God Has to Humble Himself to Behold Our Extravagance

Our church is loving the Gospel Project Chronological!  Just six weeks in and all ages are learning so much and uniting together through discussion and application.  Amazing to watch.

In this week’s session, we see humanity’s propensity for inventing ways to build up our own prestige and bring honor to ourselves.  As we build our kingdoms and lift up our own name, God sees our plans.  He judges our attempts to increase our power, and in His judgment of our idolatrous desires, He shows mercy by slowing the spread of evil.  And after he saves us, He gives us the mission of scattering throughout the world to praise the name of His Son.

The narrative of the Tower of Babel in Genesis 11 is one of my favorite passages of Scripture because how it ties to the grand narrative of God’s glory among the nations.

Here are some of my notes from this week:

  1. This tower is not intended to reach God but to replace God.
  2. Gen. 1-11 reveals a pattern of negative incident following positive: 1) Goodness of God’s creation (Gen. 1) > rejection of God’s goodness (Gen. 3), 2) Mercy displayed (Gen. 3:21) and long life given (Gen. 5) > continual evil (Gen. 6:5), and 3) covenant with Noah (Gen. 9:9) > migration from God (Gen. 11:2).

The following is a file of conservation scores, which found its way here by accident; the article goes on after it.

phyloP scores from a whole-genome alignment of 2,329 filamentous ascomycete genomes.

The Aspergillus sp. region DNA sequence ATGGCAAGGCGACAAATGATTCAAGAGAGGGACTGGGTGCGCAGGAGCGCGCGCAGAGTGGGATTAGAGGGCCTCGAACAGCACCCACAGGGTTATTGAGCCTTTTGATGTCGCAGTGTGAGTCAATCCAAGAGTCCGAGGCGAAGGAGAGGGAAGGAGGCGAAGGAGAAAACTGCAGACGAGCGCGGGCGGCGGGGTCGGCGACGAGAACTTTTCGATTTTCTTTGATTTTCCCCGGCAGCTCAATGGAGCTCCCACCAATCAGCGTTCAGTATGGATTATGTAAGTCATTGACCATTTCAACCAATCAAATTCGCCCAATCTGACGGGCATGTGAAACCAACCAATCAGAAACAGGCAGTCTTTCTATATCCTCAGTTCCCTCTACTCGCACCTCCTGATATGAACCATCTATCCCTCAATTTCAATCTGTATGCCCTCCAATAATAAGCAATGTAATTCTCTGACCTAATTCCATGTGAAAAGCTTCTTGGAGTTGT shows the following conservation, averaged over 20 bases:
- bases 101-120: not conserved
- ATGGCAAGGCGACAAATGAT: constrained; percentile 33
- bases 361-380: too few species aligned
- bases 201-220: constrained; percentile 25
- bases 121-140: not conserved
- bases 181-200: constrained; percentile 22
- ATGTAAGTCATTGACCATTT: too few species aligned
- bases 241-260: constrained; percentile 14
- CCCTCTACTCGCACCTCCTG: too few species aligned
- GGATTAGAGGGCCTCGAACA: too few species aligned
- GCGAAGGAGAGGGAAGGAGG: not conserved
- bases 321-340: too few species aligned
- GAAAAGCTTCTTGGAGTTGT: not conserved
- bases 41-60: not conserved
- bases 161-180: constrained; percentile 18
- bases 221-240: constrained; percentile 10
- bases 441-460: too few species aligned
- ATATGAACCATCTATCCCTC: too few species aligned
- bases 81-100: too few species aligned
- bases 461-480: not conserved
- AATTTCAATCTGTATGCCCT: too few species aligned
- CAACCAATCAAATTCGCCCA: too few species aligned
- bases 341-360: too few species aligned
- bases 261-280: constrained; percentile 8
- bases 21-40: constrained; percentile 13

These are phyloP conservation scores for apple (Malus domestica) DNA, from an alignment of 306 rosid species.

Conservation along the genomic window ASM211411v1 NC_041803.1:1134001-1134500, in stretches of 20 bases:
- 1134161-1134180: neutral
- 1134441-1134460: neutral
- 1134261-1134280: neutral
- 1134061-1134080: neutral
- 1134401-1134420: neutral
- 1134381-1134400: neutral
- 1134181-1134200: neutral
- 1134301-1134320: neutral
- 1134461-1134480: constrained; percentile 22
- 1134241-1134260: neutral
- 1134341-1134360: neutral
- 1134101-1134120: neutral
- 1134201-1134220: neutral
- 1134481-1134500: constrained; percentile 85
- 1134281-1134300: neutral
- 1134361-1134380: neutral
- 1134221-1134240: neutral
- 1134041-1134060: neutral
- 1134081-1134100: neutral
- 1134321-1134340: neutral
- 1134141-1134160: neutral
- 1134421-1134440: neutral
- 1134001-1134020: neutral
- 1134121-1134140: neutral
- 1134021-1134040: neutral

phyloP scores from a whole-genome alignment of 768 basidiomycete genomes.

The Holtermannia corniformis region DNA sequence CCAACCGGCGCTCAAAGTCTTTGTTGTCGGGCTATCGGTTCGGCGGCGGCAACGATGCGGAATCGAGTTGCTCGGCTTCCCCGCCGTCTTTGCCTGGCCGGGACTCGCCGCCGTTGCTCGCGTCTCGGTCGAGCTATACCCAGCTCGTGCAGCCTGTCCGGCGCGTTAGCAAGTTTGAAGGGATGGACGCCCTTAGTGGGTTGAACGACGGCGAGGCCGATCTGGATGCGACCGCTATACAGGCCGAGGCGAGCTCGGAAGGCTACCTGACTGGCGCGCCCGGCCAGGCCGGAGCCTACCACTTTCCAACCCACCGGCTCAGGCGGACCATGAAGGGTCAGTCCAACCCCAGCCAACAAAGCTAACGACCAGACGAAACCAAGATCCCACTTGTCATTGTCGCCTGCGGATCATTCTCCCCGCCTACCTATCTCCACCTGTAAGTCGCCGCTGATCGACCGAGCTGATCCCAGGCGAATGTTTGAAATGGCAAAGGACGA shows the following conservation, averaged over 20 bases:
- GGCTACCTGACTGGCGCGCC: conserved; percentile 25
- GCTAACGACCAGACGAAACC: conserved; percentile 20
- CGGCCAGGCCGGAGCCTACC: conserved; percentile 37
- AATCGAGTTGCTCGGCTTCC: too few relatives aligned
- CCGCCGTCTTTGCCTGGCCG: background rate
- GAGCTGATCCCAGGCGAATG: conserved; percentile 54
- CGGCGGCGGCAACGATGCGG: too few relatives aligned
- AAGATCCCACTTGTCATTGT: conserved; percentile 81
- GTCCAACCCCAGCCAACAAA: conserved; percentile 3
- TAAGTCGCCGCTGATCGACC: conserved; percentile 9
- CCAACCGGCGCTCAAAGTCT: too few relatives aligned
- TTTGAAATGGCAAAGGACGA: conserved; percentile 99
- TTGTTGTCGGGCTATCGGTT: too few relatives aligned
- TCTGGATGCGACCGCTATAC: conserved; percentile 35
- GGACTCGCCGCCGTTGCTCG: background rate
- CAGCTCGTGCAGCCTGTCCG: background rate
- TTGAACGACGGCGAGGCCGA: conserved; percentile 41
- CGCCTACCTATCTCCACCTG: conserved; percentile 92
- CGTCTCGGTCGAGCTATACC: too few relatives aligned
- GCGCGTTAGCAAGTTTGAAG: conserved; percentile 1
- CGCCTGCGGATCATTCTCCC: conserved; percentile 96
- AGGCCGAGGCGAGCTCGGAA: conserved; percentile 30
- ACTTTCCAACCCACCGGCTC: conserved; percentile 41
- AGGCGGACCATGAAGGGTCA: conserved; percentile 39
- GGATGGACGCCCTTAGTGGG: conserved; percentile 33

3. Aware they were disobeying God (Gen. 9:1; Gen. 11:4), they neglected to consult with God but turned to each other.
  4. The people “migrated from the east” (Gen. 11:2) which was turning their back on the sunrise.  Ultimately, they were drifting away from the presence of God (cf. Gen. 3:24; Gen. 4:16).
  5. They people were desirous to stay in same location and disregard Gen. 9:1.
  6. Human attempts to achieve divine glory will always fall pathetically short.
  7. They desired to take God’s rightful place in the heavens (cf. Gen. 3:5; Is. 14:13; Ps. 115:3).
  8. God must humble himself to see man’s extravagance (Gen. 11:5).
  9. The highest structure that man can build is only high enough that God still has to stoop down to behold it (cf. Ps. 113:4-6).
  10. The greatest towers I can construct are mere ant-hills to the Almighty.
  11. God still shows grace by confusing speech and slowing the spread of sin (Gen. 11:7) when he could have just blown up the tower and everyone in it.
  12. Pentecost (Acts 2) is the reversal as God comes down and brings the people back together to share the gospel in a language they can understand.
  13. Heaven is the ultimate reversal (Rev. 7:9-10; Rev. 21:2; Rev. 22:2).
  14. God’s redemptive mission is the focus between the dispersing of the nations (Gen. 11:9) and the healing of the nations (Rev. 22:2).
  15. Babel (“gate of God”) is eventually known as Babylon.  Babylon is always trying to obtain a worth it does not deserve (Gen. 11; Dan. 3; Is. 47:8-13; Rev. 17-18).
  16. While the people try to make their name great (Gen. 11:4), God is preparing to make Abram’s name great (Gen. 12:2).
  17. Any attempt to make someone great outside of the Great One’s doing will always end badly.